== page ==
artist profile:

Man in Black

by Marin Sardy

Santa Fean Magazine

March 2007 issue

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"The graphite sticks Lory Pollina uses to draw with are, in his own words, "almost inconceivably black"- so much so that rather than signing his name onto a completed piece, he often must incise it into the work. For some this kind of blackness might seem to represent something sinister but Pollina’s artwork reveals instead a depth that is far more freeing than frightening. Black is, for him, a source of endless possibility, and one that represents the intensity of his passion for another art form: classical music.

We meet at the pristine studio where he works and lives in the hills north of town, and Pollina immediately lets loose a torrent of thoughts about his development as a creative person: the observations, philosophical inquires, life choices, and most notably the music. By alternately penciling and erasing to the rhythm of classical compositions, Pollina adds layers to a Bristol board surface until shadowy organic forms emerge. The resulting pieces are moody, complex, and dramatic, yet maintain a subtle emotional content an expression of Pollina’s own "subconscious in present time." With such a refined artistic vision, it’s astounding to learn that his path to its realization didn’t include the visual arts at all until 1995.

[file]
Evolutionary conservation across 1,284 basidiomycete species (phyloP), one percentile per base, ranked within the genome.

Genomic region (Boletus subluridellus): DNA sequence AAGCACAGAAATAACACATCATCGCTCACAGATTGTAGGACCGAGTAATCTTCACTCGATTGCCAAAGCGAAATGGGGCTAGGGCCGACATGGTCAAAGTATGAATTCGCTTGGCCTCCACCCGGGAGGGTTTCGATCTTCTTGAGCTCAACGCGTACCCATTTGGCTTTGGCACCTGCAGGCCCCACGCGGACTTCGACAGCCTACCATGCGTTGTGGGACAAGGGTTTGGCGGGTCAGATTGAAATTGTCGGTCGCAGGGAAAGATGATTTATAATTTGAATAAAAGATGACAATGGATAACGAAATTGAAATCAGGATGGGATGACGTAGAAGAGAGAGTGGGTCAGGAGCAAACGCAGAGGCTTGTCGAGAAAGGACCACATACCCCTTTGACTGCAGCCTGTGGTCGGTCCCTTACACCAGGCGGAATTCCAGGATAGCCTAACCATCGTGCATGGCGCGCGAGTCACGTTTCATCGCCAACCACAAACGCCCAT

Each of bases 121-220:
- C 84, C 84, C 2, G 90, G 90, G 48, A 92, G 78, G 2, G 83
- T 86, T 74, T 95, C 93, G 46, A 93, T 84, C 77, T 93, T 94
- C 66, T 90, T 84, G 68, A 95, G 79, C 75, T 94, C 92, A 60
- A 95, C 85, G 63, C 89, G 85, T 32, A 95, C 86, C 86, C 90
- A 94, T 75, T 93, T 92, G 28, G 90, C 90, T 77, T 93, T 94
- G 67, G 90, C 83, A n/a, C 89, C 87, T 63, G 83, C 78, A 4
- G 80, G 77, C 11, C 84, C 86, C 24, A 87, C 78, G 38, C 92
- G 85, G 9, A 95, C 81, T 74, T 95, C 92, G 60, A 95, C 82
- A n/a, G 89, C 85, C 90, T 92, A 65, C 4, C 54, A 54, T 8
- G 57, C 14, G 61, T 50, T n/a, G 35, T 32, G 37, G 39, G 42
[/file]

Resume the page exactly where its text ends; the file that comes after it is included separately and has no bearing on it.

Long before he set pencil to board, the onetime philosophy student (University of California at Berkeley) applied theoretical notions to the study of piano and cello on which he focused full-time for nearly two decades in Paris and New York (Pollina is also an esteemed teacher of piano and cello.) It was during his first years as a musician that he discovered Bach whose cadences now drive Pollina’s drawing process. With harpsichord tunes at high volume, he focuses so completely on the rhythm that he barely even looks at the page. "I build up some emotions and then attack with the graphite stick, and then attack with the eraser," he explains. "And I repeat that until the piece is discovered."

Pollina now shows his work in New York and Santa Fe, including a series of drawings on display this month at two events hosted by Salon Mar Graff- John Margraff’s monthly suppers and salons, which he conducts at his enchanting rural chic Tesuque home. The independent spirit of these gatherings, in one of the only non-gallery venues in Santa Fe suits the artist’s sensibilities well. "My mission in what I do," Pollina says, "is to hold space for a miracle-stabilized-so other people can witness and experience it on their own."

Back at the studio, Pollina begins pulling out drawings. He lowers the blinds one by one, explaining that due to the graphite’s reflectivity, the light must be dim to see the artwork clearly. At first ghostly figures shimmer and the varied lines within them look flat like children’s scrawls. But as he continues lowering blinds, the mirror-like quality vanishes. Layers take form, and suddenly I am looking into the drawings. I see a head, a pregnant belly, something wrapped in bandages. Smoke and clouds billow. The shapes are lit by flickering lights in dark passages. And the darkness, I see, is wide open.

- Marin Sardy

Santa Fean Magazine
March 2007